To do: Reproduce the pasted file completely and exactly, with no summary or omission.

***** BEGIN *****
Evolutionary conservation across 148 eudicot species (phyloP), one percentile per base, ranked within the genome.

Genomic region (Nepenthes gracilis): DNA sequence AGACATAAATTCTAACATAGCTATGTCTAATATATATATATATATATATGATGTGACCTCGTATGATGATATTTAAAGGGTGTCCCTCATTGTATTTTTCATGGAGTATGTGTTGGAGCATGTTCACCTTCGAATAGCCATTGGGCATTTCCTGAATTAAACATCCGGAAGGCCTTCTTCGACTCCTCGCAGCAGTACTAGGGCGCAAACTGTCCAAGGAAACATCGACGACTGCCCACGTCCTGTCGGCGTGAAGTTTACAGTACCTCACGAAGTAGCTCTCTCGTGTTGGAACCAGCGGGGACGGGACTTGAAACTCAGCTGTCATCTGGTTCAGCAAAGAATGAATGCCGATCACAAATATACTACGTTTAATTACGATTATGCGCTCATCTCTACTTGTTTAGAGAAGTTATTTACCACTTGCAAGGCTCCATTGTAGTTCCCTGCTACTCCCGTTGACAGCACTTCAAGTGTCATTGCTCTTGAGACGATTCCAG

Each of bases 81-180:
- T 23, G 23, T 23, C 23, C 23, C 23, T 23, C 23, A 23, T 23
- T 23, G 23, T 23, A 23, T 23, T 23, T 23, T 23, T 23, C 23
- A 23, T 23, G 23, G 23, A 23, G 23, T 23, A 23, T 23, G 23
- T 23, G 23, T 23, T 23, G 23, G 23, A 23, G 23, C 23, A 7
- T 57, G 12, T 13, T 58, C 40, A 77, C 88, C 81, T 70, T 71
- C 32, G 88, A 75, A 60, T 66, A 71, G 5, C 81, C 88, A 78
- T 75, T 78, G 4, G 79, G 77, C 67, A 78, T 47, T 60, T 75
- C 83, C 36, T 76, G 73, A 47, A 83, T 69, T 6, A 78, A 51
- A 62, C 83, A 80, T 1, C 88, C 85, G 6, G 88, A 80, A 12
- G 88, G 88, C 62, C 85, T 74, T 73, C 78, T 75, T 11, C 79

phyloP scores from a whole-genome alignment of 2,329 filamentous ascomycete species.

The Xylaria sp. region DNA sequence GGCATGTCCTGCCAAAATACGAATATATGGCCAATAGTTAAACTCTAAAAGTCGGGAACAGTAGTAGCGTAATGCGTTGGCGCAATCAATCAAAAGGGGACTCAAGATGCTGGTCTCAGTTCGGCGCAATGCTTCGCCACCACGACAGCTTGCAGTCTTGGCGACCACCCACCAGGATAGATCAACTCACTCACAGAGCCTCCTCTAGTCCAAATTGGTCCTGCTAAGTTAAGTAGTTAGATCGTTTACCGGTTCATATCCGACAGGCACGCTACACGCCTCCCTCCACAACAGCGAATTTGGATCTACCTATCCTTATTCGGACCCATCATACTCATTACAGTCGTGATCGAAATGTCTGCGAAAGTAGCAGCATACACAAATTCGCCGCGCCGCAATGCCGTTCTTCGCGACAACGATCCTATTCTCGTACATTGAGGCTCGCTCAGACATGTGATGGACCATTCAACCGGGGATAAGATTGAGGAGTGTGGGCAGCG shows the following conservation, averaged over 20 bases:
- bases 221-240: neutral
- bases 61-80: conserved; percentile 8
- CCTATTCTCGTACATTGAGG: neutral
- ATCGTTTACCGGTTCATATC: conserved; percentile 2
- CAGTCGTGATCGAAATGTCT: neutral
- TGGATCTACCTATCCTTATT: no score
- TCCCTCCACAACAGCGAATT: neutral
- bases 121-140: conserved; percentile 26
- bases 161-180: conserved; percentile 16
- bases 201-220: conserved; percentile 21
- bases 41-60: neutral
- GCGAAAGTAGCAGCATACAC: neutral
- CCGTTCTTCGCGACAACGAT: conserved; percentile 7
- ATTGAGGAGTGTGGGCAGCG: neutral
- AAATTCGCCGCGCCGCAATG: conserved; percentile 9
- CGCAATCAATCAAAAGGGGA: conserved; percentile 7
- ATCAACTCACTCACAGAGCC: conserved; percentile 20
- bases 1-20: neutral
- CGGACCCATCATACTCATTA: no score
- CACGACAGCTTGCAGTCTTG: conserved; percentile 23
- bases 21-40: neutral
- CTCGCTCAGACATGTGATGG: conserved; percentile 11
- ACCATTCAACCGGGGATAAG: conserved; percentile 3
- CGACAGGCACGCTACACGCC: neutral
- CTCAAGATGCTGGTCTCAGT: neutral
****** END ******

Evolutionary conservation across 148 eudicot species (phyloP), one percentile per base, ranked within the genome.

Genomic region (Nepenthes gracilis): DNA sequence AGACATAAATTCTAACATAGCTATGTCTAATATATATATATATATATATGATGTGACCTCGTATGATGATATTTAAAGGGTGTCCCTCATTGTATTTTTCATGGAGTATGTGTTGGAGCATGTTCACCTTCGAATAGCCATTGGGCATTTCCTGAATTAAACATCCGGAAGGCCTTCTTCGACTCCTCGCAGCAGTACTAGGGCGCAAACTGTCCAAGGAAACATCGACGACTGCCCACGTCCTGTCGGCGTGAAGTTTACAGTACCTCACGAAGTAGCTCTCTCGTGTTGGAACCAGCGGGGACGGGACTTGAAACTCAGCTGTCATCTGGTTCAGCAAAGAATGAATGCCGATCACAAATATACTACGTTTAATTACGATTATGCGCTCATCTCTACTTGTTTAGAGAAGTTATTTACCACTTGCAAGGCTCCATTGTAGTTCCCTGCTACTCCCGTTGACAGCACTTCAAGTGTCATTGCTCTTGAGACGATTCCAG

Each of bases 81-180:
- T 23, G 23, T 23, C 23, C 23, C 23, T 23, C 23, A 23, T 23
- T 23, G 23, T 23, A 23, T 23, T 23, T 23, T 23, T 23, C 23
- A 23, T 23, G 23, G 23, A 23, G 23, T 23, A 23, T 23, G 23
- T 23, G 23, T 23, T 23, G 23, G 23, A 23, G 23, C 23, A 7
- T 57, G 12, T 13, T 58, C 40, A 77, C 88, C 81, T 70, T 71
- C 32, G 88, A 75, A 60, T 66, A 71, G 5, C 81, C 88, A 78
- T 75, T 78, G 4, G 79, G 77, C 67, A 78, T 47, T 60, T 75
- C 83, C 36, T 76, G 73, A 47, A 83, T 69, T 6, A 78, A 51
- A 62, C 83, A 80, T 1, C 88, C 85, G 6, G 88, A 80, A 12
- G 88, G 88, C 62, C 85, T 74, T 73, C 78, T 75, T 11, C 79

phyloP scores from a whole-genome alignment of 2,329 filamentous ascomycete species.

The Xylaria sp. region DNA sequence GGCATGTCCTGCCAAAATACGAATATATGGCCAATAGTTAAACTCTAAAAGTCGGGAACAGTAGTAGCGTAATGCGTTGGCGCAATCAATCAAAAGGGGACTCAAGATGCTGGTCTCAGTTCGGCGCAATGCTTCGCCACCACGACAGCTTGCAGTCTTGGCGACCACCCACCAGGATAGATCAACTCACTCACAGAGCCTCCTCTAGTCCAAATTGGTCCTGCTAAGTTAAGTAGTTAGATCGTTTACCGGTTCATATCCGACAGGCACGCTACACGCCTCCCTCCACAACAGCGAATTTGGATCTACCTATCCTTATTCGGACCCATCATACTCATTACAGTCGTGATCGAAATGTCTGCGAAAGTAGCAGCATACACAAATTCGCCGCGCCGCAATGCCGTTCTTCGCGACAACGATCCTATTCTCGTACATTGAGGCTCGCTCAGACATGTGATGGACCATTCAACCGGGGATAAGATTGAGGAGTGTGGGCAGCG shows the following conservation, averaged over 20 bases:
- bases 221-240: neutral
- bases 61-80: conserved; percentile 8
- CCTATTCTCGTACATTGAGG: neutral
- ATCGTTTACCGGTTCATATC: conserved; percentile 2
- CAGTCGTGATCGAAATGTCT: neutral
- TGGATCTACCTATCCTTATT: no score
- TCCCTCCACAACAGCGAATT: neutral
- bases 121-140: conserved; percentile 26
- bases 161-180: conserved; percentile 16
- bases 201-220: conserved; percentile 21
- bases 41-60: neutral
- GCGAAAGTAGCAGCATACAC: neutral
- CCGTTCTTCGCGACAACGAT: conserved; percentile 7
- ATTGAGGAGTGTGGGCAGCG: neutral
- AAATTCGCCGCGCCGCAATG: conserved; percentile 9
- CGCAATCAATCAAAAGGGGA: conserved; percentile 7
- ATCAACTCACTCACAGAGCC: conserved; percentile 20
- bases 1-20: neutral
- CGGACCCATCATACTCATTA: no score
- CACGACAGCTTGCAGTCTTG: conserved; percentile 23
- bases 21-40: neutral
- CTCGCTCAGACATGTGATGG: conserved; percentile 11
- ACCATTCAACCGGGGATAAG: conserved; percentile 3
- CGACAGGCACGCTACACGCC: neutral
- CTCAAGATGCTGGTCTCAGT: neutral